Professor Richard Sander's Class in American Legal Education is an almost unique effort to examine empirically the social class origins of American law school students and to relate law student class origins to law school stratification, the class structure of American society and the potential law school applicant pool. His effort, and the special attention he gives to the class composition of elite law schools comes perhaps at a fortuitous time in the history of American legal education. The law degree, like the medical degree, has long been a route for upward mobility in American society. But the access of recent immigrants and others who were poorly off to the medical degree was substantially limited almost a century ago following the Flexner Report, which largely eliminated those medical schools willing to admit almost anyone who could pay tuition. Although elements of the bar and legal education pushed hard to emulate the "success" of the medical profession by closing down proprietary schools and other perceived weak sisters of professional education, their success was at best limited.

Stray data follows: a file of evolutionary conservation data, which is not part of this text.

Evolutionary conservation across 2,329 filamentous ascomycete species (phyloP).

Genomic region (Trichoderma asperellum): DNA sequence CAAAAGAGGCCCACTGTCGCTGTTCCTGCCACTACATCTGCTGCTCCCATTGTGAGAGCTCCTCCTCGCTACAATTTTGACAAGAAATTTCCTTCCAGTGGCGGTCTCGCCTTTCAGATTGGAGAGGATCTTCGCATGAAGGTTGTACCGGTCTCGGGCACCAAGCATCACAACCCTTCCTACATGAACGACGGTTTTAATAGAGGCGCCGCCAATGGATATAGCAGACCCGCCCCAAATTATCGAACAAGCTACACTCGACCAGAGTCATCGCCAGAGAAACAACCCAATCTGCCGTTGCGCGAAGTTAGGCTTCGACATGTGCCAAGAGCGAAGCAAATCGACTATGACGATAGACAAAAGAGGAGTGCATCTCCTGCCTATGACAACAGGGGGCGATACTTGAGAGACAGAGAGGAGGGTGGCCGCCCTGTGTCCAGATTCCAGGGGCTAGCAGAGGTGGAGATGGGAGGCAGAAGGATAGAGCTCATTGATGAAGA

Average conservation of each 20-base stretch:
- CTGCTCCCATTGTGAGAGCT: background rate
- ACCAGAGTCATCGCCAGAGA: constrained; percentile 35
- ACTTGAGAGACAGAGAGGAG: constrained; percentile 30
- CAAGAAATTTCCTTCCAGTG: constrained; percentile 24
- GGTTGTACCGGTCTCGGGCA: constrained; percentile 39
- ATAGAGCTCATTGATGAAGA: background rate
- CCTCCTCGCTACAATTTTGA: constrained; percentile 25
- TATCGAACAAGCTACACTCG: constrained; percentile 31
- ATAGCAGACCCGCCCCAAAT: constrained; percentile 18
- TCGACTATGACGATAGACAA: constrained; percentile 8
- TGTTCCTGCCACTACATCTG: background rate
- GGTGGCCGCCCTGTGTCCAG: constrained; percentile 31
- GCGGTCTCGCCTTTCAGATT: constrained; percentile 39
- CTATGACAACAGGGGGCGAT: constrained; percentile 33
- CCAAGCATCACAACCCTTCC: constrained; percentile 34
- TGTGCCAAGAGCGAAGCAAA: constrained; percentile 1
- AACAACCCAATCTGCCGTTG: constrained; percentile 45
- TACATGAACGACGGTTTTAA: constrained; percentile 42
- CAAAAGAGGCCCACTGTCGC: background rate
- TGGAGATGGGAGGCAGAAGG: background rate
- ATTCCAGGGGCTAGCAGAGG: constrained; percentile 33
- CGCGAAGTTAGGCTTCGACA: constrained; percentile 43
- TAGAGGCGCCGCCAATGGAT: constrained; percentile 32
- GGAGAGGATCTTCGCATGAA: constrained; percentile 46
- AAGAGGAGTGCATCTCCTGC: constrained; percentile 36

Lempert, Richard O. "Reflections on Class in American Legal Education." Denver University Law Review 88, no. 4 (2011): 683-718.